Hence, weak damping occurs only when

Strong phase mixing means that the horizontal length-scales are much shorter than the vertical length-scales, so that

This reduces to

so that strong phase mixing occurs above heights corresponding to the horizontal inhomogeneity length.

### 3.2. Wave turning

As was mentioned in Sect. 1, the inhomogeneity in the background Alfvén speed causes Alfvén waves on neighbouring field lines to move out of phase with each other. Hence, as the wave progresses in z, the wavefront will turn consistent with the background inhomogeneity. One can view the creation of shorter lengthscales in the plasma as a result of wavefront turning. Fig. 4 shows the real part of the self-similar solution to the non-dissipative Eq. in contour form, with initial condition . As z increases, the number of wavefronts crossing the line increases. Therefore, cross-sections along the direction show far more structure due to the appearance of gradients. These gradients can be dissipated, as is shown in Figs. 5 and 6 (plotted using Eq. with and ).

 Fig. 4. Contour plot of the real part of the Alfvén wave profile for Eq. in the absence of damping, . Lighter shades of grey correspond to higher values of , darker shades to lower values of .
 Fig. 5. Contour plot of the real part of the Alfvén wave profile for . Lighter shades of grey correspond to higher values of , darker shades to lower values of .
 Fig. 6. Surface plot of the Alfvén wave profile for .

Fig. 6 shows a surface plot of the Alfvén wave profile. Starting from a disturbance that is uniform in x at , the surface plot clearly shows the rapid generation of short length-scales in the x -direction: the shorter these length-scales are, the faster the wave damps.

As can be seen, Fig. 5 has far less fine structure than Fig. 4, due to dissipation at high values of z, and so the increased wave turning in Fig. 5 is not visible.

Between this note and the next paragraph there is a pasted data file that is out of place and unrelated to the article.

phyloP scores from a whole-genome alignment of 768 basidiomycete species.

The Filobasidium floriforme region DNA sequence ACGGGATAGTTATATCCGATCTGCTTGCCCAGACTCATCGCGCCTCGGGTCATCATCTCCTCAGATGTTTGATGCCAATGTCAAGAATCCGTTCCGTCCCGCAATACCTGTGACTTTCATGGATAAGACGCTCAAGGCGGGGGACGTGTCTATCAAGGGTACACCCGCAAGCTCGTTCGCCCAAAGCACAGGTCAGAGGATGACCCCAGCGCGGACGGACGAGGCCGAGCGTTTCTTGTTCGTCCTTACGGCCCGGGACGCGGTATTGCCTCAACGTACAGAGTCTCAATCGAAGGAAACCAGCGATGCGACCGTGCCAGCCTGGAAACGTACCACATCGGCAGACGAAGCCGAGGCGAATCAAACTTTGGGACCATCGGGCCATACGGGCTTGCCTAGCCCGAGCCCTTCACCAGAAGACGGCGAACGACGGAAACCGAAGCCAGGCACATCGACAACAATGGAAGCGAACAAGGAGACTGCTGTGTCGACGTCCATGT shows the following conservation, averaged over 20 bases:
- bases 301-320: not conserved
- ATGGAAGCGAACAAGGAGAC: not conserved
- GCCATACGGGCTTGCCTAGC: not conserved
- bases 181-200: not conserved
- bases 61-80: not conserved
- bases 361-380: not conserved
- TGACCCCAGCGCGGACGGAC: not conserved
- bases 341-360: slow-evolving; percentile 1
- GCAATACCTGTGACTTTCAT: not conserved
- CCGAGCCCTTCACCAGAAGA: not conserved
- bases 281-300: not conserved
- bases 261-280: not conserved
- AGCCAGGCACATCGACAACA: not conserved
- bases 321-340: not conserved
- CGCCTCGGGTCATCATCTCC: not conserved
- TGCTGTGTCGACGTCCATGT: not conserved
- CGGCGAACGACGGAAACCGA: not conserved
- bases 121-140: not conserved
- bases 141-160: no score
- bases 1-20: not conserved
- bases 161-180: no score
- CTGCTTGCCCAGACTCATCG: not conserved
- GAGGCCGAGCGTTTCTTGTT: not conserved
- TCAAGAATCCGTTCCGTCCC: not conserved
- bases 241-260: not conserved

The non-dissipative Eq., has self-similar solution , which has the same phase as Eq. , obtained under the assumption . The equation for the position of the wavefront is simply for some . In the limit , the phase is given by

Fig. 3 b demonstrates the behaviour of the phase of the solution with increasing . The phase in this limit is advanced with respect to the non-dissipative solution.

### 3.3. Ohmic dissipation

The earlier discussion has shown that the wave amplitude is decaying with height. The energy of the wave is transferred into heat through ohmic dissipation. The analytical solution for the perturbed magnetic field allows the current and ohmic dissipation to be calculated. Assuming , so that , the ohmic dissipation is

The modulus of B can be estimated using the approximation (26) and so that

The exact ohmic dissipation and the approximation (37) are plotted in Fig. 7. The curves lie almost on top of each other for . Using (37), the location and the value of the maximum dissipation can be estimated as

and

For this value of to be valid we must make sure that , which is ensured by having .

 Fig. 7. The ohmic dissipation, in arbitrary units, as a function of height for .

Obviously there is also the magnitude of the wave amplitude still to be included. However, using the definition of , the maximum ohmic dissipation scales as

Thus, the amount of coronal heating by phase mixing depends on the frequency and the phase mixing length as well as the resistivity.

Finally, the total amount of Ohmic heating can be estimated by integrating (37) over height to give

Thus, the total Ohmic dissipation is independent of resistivity, as one would expect but it does depend on the phase mixing length and the wave frequency.

© European Southern Observatory (ESO) 1997

Online publication: July 3, 1998